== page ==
In addition, the US-China pact on Myanmar’s UN credentials has not been able to stop the violent action-reaction cycle in the country, where armed resistance is met by a violent response on the part of the military. The potential spill-over of instability across Myanmar’s borders because of these clashes continues to alarm Myanmar’s neighbours, with implications for ASEAN’s proposed humanitarian and diplomatic interventions. Indeed, China has been making efforts to engage with the NLD and other resistance entities in Myanmar. 

That the SAC is now feeling increasingly cornered is evident. Yet, the military machinery continues to motor on with its disproportionate might against poorly armed resistance fighters as well as civilian populations.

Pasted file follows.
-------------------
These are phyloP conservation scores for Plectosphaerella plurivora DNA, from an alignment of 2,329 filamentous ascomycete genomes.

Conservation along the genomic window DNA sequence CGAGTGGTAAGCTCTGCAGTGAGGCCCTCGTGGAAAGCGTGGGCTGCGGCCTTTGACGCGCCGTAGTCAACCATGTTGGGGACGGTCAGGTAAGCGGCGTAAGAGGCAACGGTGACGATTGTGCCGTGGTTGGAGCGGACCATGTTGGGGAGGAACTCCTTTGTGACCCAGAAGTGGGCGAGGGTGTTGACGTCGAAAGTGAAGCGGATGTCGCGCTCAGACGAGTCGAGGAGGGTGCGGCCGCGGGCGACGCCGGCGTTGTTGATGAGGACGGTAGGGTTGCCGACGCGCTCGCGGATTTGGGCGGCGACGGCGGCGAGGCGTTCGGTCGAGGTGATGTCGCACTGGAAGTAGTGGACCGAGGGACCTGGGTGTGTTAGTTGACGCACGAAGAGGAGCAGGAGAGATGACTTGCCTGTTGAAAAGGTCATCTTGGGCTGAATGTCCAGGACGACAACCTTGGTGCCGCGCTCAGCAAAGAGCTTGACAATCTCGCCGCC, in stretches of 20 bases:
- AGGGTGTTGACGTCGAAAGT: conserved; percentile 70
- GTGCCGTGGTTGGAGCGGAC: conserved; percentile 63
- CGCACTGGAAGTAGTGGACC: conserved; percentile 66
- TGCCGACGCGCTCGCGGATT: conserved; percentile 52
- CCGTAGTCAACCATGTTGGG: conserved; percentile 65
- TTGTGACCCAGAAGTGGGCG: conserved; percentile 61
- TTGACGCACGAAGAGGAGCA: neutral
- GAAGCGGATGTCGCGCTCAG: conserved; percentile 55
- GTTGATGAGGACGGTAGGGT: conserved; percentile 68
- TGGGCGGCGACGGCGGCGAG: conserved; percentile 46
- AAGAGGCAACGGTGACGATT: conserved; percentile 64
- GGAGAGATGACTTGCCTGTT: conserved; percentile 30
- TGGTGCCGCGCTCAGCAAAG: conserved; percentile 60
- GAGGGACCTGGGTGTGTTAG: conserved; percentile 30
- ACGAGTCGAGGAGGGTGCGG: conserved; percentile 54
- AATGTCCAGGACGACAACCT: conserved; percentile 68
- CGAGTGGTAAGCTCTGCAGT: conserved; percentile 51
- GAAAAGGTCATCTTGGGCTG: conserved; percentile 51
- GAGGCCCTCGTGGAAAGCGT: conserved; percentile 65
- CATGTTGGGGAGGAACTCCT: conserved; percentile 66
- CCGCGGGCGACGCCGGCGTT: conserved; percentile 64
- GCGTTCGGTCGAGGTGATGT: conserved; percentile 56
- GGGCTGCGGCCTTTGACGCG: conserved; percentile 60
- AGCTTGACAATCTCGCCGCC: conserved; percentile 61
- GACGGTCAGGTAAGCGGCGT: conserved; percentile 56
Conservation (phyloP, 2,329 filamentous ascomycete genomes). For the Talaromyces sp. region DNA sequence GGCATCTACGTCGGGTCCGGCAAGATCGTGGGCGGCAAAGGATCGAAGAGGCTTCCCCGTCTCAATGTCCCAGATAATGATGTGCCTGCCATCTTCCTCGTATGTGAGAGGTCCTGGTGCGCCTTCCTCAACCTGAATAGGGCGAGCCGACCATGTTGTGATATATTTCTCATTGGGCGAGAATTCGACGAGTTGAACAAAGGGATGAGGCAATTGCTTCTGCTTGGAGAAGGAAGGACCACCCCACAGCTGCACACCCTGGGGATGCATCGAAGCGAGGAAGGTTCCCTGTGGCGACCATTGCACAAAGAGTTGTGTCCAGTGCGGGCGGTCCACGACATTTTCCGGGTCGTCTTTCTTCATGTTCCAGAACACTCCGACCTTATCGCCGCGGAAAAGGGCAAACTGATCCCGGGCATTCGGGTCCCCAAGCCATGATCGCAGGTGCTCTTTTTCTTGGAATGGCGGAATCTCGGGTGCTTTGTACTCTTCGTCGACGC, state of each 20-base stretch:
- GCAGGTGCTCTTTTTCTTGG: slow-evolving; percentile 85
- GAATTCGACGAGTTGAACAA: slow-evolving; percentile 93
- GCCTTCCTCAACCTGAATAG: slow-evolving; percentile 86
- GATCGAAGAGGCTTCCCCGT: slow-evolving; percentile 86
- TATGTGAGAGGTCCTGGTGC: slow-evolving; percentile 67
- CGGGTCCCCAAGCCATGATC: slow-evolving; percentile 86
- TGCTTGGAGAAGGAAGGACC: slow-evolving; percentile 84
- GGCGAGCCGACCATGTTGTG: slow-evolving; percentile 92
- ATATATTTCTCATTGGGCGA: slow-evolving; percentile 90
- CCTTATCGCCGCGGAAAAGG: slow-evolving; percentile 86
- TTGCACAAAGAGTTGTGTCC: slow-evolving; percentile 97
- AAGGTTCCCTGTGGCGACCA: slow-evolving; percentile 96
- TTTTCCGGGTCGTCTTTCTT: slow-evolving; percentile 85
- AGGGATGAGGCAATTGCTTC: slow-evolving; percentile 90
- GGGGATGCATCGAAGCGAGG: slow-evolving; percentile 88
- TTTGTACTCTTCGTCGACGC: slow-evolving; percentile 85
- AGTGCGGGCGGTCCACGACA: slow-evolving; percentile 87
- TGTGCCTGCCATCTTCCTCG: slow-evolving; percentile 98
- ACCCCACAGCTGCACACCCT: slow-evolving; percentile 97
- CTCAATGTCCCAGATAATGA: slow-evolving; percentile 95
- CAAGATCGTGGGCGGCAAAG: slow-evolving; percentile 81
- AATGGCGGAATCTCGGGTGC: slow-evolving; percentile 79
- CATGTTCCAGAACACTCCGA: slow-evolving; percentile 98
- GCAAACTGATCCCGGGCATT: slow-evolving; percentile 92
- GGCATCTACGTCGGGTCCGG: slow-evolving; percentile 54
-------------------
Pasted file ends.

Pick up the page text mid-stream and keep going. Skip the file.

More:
The SAC may experience more cornering moves in the near future. The Foreign Affairs Committee of the US House of Representatives and the Senate are coordinating to introduce a bill that levies new and heavier sanctions against the junta and also providing humanitarian aid, cash support for the pro-democracy movement, and continued engagement with the NUG. 

In the end, it is worth noting that the diplomatic pact, whether at the UNGA or ASEAN, comes at a price: recognising and validating the voice and representation of the people of Myanmar at the table.